The holiday makes the Irish the most celebrated immigrant group in America with parades, pub crawls and parties from coast to coast, including Thursday’s St. Paddy’s in Palouse.
But looking at this year’s events we noticed a challenge to the annual invasion of green beer and leprechauns. The Sons of Norway will hold its annual Scandinavian breakfast Saturday, March 19 and we got to thinking: In a contest of Scandinavia vs. Ireland, who would win? Which has better food, mythical beasts or music? We’ll let you be the judge in our face off between Ireland and Scandinavia, which includes Sweden, Norway, Denmark, Finland and Iceland.
Ancient history and legends
Scandinavia: The Viking age, a ski god named Ullr
Ireland: St. Patrick was a fifth century missionary to the Emerald Isle. The Blarney Stone is said to grant eloquence and the gift of flattery to those who kiss it.
Scandinavia: “Frozen,” “Thor,” “Trollhunter,” “The Girl with a Dragon Tattoo” series, “The Seventh Seal,” “Beowulf”
Ireland: “Once,” “Waking Ned Devine,” “Angela’s Ashes,” “Leprechaun,” “The Secret of Kells,” “The Commitments”
Famous inventions and exports
Scandinavia: Legos (Denmark), pacemaker (Sweden), cheese slicer (Norway), Molotov cocktail (Finland), Angry Birds (Finland), dynamite (Sweden)
Ireland: Guinness, Waterford crystal, Bailey’s Irish Cream, Aran sweaters. Inventions include: color photography, rubber soles, submarine and guided missile
Ferocious mythical creatures
Scandinavia: Where to start? Living in the forests are trolls, big, hairy, maiden-stealing beasts that keep bears for pets. “Huldras” are beautiful, moody women with cow tails who suck the life out of men. Men aren’t safe at home. She-werewolves called “nattmara” sneak into the bedroom and ride their chest causing nightmares. In the water, shapeshifting “nokkens” play the violin to lure victims onto thin ice. Sea monsters called “krakens” patrol the coasts. Those who die at sea become “draugens” and sail half-boats looking to challenge the living to a death race. “Vittra” are invisible beings that live underground tending invisible cattle. They mostly leave people alone, unless you forget to perform certain rituals like warning them to move out of the way when you use the toilet. Then they can make your life miserable.
Ireland: The Irish have plenty of nightmare fodder. The “banshee” is a female ghost — which wouldn’t be so bad, except that her blood-curdling wail foretells death to one of its hearers. Then there are the “sluagh,” spirits said to come from the west who try to enter the homes of the dying in order to steal their souls. A “kelpie” might sound adorable, but it is a spirit-horse that comes out of the water, lures children onto its back where they become stuck and then plunges back into the water to drown and eat them. At least we can take comfort that the “ellen trechend,” a three-headed monster, was killed several hundred years ago.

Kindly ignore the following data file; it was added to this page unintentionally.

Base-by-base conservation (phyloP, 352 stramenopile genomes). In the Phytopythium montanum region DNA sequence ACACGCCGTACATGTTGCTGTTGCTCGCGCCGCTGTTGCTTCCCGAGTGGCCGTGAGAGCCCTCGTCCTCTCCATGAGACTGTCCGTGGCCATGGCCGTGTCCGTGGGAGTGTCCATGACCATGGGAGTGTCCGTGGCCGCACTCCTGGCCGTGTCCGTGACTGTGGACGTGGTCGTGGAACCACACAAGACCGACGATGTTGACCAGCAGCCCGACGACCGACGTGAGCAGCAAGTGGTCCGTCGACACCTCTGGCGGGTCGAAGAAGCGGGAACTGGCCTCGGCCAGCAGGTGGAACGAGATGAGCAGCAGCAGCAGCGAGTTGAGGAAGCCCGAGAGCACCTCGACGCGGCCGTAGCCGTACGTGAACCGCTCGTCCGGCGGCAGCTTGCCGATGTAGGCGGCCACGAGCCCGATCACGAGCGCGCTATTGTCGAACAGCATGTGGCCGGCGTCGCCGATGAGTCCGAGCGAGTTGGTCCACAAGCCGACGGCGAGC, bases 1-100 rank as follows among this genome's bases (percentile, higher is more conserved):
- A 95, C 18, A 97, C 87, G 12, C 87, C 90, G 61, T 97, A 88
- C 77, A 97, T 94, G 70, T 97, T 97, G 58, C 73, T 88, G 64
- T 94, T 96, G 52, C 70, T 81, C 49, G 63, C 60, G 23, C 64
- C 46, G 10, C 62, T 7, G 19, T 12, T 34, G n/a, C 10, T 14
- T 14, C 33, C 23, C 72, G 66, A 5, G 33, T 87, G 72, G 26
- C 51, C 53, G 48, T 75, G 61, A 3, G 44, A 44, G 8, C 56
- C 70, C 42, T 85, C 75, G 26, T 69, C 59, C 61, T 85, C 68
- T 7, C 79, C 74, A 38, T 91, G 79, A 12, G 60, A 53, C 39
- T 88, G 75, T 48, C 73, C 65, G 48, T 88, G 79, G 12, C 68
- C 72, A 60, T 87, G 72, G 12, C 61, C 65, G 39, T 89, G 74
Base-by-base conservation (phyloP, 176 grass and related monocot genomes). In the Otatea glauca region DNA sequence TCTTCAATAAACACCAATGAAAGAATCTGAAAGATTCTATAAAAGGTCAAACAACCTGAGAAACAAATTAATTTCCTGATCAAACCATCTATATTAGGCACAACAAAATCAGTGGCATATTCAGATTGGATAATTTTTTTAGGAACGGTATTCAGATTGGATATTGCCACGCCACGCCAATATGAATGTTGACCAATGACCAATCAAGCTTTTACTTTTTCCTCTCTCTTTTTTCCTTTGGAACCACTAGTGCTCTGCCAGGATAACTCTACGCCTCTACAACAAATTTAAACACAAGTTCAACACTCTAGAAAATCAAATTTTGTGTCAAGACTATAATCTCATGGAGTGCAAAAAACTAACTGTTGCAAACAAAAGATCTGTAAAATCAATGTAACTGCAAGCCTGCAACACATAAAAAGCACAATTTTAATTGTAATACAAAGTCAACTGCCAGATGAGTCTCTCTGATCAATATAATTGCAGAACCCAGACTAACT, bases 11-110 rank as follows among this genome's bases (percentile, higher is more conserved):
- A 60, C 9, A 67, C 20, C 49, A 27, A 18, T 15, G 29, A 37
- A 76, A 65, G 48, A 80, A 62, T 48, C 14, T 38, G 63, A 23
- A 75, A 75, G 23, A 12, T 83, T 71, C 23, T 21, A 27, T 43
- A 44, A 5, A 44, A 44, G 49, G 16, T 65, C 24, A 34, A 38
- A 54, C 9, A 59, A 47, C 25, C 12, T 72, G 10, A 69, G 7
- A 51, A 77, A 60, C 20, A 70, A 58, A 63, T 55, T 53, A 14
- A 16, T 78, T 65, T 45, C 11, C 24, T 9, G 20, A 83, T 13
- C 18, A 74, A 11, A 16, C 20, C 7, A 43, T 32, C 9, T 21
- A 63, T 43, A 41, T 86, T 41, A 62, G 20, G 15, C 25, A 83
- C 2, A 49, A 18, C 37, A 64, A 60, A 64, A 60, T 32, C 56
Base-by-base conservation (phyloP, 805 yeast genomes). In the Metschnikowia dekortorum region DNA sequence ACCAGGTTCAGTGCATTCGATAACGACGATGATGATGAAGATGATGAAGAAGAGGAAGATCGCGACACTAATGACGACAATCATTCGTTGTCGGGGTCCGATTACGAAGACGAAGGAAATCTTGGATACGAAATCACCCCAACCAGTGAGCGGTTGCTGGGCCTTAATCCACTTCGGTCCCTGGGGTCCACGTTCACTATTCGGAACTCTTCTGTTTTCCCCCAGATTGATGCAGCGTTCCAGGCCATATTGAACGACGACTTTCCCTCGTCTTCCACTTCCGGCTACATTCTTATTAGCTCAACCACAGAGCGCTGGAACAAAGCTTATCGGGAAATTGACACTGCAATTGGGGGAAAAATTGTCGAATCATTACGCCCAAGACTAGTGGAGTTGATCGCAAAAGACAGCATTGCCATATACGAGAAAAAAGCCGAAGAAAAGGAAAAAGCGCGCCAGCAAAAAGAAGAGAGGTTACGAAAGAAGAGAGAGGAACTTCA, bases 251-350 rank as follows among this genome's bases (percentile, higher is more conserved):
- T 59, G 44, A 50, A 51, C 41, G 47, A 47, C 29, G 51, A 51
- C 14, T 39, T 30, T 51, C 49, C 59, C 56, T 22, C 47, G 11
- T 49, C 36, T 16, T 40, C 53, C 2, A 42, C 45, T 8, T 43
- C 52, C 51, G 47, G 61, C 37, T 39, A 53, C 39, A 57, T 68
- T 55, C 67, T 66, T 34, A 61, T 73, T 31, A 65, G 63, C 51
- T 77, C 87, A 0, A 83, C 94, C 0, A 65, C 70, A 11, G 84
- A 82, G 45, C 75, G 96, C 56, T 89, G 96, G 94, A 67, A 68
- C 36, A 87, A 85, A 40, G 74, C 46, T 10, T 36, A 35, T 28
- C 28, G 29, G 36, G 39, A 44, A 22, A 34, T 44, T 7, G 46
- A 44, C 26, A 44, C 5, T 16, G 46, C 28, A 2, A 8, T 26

Scandinavia: Lingonberries, fish, cheese, breads, pastries
Ireland: soda bread, Irish stew, bacon and cabbage, potato dishes galore — including colcannon, potatoes mashed with kale or cabbage, cream or butter and scallions and boxty, a type of potato pancake
Scandinavian: Akvavit, glogg
Ireland: Guinness stout, Irish whiskey
Scandinavia: A toss up between Blodsoppa, goose blood soup and lutefisk, dried whitefish cured with lye.
Ireland: Drisheen is Ireland’s blood pudding, a sausage made from blood, meat, fat, grain and seasoning. You’ve not had a truly Irish breakfast without it, but it’s also frequently served with tripe for other meals.
Scandinavia: Castles, Northern lights, reindeer safaris
Ireland: Castles, Cliffs of Moher, Aran Islands
Benign mythical creature
Scandinavia: Mermaids sit on rocks, comb their hair and warn sailors of storms.
Ireland: Leprechauns are mischievous fairy-like creatures that wear green, make shoes, hide pots of gold at the end of rainbows and, if caught, will grant three wishes in exchange for release.
Scandinavia: Abba (Sweden), Ace of Base (Sweden), A-ha (Norway) Bjork (Iceland)
Ireland: U2, Van Morrison
Scandinavia: Stoic, nature-loving, mistrustful of strangers
Ireland: Short-tempered, passionate, witty
Scandinavia: Greta Garbo (Sweden), Ingrid Bergman (Sweden), Viggo Mortensen (Denmark)
Ireland: Pierce Brosnan, Colin Farrell, Liam Neeson, Daniel Day-Lewis
Famous cultural contributors
Scandinavia: Henrik Ibsen (Norway), Alfred Nobel (Sweden), Edvard Munch (Norway), Karl Stig-Erland “Stieg” Larsson (Sweden), Hans Christian Andersen (Denmark)
Ireland: James Joyce, Jonathan Swift, Oscar Wilde, George Bernard Shaw, Samuel Beckett
Reason to live here
Scandinavia: Sweden and Norway give more than a year paid maternity and paternity leave to both parents. Denmark offers students free tuition and $900 a month. In Sweden people are allowed to roam and camp freely on public and private land.
Ireland: Full-time employees get a mandatory minimum of 20 days of vacation. There are no native snakes on Ireland, you won’t encounter them unless you visit the zoo.
If You Go
What: The Palouse Arts Council’s 13th annual St. Paddy’s in Palouse
When: 6 p.m. Thursday, March 17
Where: 220 E. Main St., Palouse
Cost: $5, ages 10 and younger free.
Of Note: There will be Irish music by Potatohead, Irish dancing, a no-host bar, soda bread, cheese and other snacks.
What: The Sons of Norway annual Scandinavian Breakfast
When: 8-11 a.m. Saturday, March 19
Where: Valley Community Center, 549 Fifth St., Clarkston
Cost: $7 adults, $2 kids 6 and younger.
Of Note: Foods featured are Oslo egg and sausage casserole, Swedish tea ring, Danish puff, lefse, krumkaka, rosettes, and risengrynagrot (rice pudding) with raspberry sauce and pannkakors (pancakes). Proceeds go to local charities.